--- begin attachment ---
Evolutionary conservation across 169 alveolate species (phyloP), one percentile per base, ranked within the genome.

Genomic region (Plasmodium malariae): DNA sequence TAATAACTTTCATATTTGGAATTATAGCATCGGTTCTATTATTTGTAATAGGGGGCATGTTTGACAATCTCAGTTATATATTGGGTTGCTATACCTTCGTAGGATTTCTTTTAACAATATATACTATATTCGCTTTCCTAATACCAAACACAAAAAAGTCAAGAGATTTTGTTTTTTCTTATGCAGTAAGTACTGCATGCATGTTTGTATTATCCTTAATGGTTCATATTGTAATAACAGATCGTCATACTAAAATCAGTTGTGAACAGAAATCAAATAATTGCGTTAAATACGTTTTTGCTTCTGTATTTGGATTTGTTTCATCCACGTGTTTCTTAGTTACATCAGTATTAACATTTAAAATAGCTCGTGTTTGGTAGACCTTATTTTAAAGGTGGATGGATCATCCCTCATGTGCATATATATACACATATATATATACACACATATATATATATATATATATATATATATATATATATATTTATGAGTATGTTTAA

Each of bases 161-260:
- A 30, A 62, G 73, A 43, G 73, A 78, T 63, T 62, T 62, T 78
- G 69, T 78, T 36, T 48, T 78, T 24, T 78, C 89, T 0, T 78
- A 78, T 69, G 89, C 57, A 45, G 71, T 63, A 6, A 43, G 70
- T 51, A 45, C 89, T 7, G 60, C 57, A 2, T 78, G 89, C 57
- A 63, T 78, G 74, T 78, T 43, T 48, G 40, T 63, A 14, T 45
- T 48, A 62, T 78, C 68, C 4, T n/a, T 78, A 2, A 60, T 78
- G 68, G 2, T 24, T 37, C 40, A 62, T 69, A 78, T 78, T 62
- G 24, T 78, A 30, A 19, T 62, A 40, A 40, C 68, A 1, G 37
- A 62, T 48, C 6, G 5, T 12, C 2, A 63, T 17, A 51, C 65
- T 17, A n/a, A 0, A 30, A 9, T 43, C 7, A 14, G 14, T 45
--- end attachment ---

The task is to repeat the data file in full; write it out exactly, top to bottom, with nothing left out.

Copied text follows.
Evolutionary conservation across 169 alveolate species (phyloP), one percentile per base, ranked within the genome.

Genomic region (Plasmodium malariae): DNA sequence TAATAACTTTCATATTTGGAATTATAGCATCGGTTCTATTATTTGTAATAGGGGGCATGTTTGACAATCTCAGTTATATATTGGGTTGCTATACCTTCGTAGGATTTCTTTTAACAATATATACTATATTCGCTTTCCTAATACCAAACACAAAAAAGTCAAGAGATTTTGTTTTTTCTTATGCAGTAAGTACTGCATGCATGTTTGTATTATCCTTAATGGTTCATATTGTAATAACAGATCGTCATACTAAAATCAGTTGTGAACAGAAATCAAATAATTGCGTTAAATACGTTTTTGCTTCTGTATTTGGATTTGTTTCATCCACGTGTTTCTTAGTTACATCAGTATTAACATTTAAAATAGCTCGTGTTTGGTAGACCTTATTTTAAAGGTGGATGGATCATCCCTCATGTGCATATATATACACATATATATATACACACATATATATATATATATATATATATATATATATATATATTTATGAGTATGTTTAA

Each of bases 161-260:
- A 30, A 62, G 73, A 43, G 73, A 78, T 63, T 62, T 62, T 78
- G 69, T 78, T 36, T 48, T 78, T 24, T 78, C 89, T 0, T 78
- A 78, T 69, G 89, C 57, A 45, G 71, T 63, A 6, A 43, G 70
- T 51, A 45, C 89, T 7, G 60, C 57, A 2, T 78, G 89, C 57
- A 63, T 78, G 74, T 78, T 43, T 48, G 40, T 63, A 14, T 45
- T 48, A 62, T 78, C 68, C 4, T n/a, T 78, A 2, A 60, T 78
- G 68, G 2, T 24, T 37, C 40, A 62, T 69, A 78, T 78, T 62
- G 24, T 78, A 30, A 19, T 62, A 40, A 40, C 68, A 1, G 37
- A 62, T 48, C 6, G 5, T 12, C 2, A 63, T 17, A 51, C 65
- T 17, A n/a, A 0, A 30, A 9, T 43, C 7, A 14, G 14, T 45